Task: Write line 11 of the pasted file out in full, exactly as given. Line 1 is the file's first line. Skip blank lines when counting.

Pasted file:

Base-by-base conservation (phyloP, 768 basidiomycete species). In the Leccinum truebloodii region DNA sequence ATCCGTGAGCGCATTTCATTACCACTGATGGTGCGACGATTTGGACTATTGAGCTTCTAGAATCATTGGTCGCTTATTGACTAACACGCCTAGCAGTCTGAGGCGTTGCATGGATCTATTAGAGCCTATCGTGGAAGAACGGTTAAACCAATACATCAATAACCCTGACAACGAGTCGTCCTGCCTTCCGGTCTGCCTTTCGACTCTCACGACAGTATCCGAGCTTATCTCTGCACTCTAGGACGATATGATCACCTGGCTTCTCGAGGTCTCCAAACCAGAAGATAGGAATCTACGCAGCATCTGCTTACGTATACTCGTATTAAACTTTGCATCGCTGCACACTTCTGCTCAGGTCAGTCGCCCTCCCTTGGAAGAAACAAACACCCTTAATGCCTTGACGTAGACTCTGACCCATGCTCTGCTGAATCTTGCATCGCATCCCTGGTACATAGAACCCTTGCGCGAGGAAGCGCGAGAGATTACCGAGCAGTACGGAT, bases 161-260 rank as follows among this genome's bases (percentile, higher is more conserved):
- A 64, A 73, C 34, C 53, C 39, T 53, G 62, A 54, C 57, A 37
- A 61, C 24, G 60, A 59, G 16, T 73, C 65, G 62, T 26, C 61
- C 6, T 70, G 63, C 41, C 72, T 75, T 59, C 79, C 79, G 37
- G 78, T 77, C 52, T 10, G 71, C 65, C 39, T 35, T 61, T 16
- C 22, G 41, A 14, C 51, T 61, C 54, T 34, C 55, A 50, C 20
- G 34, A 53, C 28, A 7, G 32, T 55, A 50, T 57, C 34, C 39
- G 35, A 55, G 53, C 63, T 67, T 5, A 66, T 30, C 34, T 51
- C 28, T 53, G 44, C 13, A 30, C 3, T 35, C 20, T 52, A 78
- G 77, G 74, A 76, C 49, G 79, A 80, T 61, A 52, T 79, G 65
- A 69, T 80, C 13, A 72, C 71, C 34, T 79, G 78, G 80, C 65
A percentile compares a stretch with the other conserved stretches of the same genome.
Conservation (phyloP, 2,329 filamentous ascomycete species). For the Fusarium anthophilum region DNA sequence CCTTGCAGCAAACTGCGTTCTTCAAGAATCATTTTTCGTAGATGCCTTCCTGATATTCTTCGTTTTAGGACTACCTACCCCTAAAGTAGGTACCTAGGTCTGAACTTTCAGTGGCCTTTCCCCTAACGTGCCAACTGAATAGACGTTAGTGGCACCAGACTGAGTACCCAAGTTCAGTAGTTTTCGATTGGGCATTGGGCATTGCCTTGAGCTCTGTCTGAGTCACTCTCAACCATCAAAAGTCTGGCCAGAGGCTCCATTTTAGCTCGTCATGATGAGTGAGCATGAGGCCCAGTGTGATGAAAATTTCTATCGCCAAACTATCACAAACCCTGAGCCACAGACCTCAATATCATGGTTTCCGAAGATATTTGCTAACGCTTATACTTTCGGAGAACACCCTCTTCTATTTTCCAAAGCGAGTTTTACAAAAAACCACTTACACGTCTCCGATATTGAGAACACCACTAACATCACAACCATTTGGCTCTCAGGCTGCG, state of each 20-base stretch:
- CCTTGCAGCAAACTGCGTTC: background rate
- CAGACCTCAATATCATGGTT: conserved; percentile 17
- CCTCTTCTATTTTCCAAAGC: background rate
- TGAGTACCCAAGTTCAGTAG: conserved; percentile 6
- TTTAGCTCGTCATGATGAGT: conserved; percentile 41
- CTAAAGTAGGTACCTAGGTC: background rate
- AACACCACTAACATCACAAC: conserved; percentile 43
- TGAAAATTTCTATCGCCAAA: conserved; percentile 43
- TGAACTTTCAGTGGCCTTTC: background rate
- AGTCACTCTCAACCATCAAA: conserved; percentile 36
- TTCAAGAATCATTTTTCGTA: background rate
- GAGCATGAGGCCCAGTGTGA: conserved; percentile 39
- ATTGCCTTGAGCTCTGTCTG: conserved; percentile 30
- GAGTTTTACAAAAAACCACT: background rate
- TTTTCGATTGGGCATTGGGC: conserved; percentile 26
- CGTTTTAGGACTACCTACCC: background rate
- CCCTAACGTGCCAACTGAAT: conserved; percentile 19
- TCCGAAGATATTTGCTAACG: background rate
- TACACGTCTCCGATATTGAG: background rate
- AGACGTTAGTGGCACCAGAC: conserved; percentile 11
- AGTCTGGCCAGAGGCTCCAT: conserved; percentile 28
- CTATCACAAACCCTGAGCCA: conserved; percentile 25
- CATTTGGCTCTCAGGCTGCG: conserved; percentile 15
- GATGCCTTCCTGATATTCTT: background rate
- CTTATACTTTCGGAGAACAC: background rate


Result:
- A 69, T 80, C 13, A 72, C 71, C 34, T 79, G 78, G 80, C 65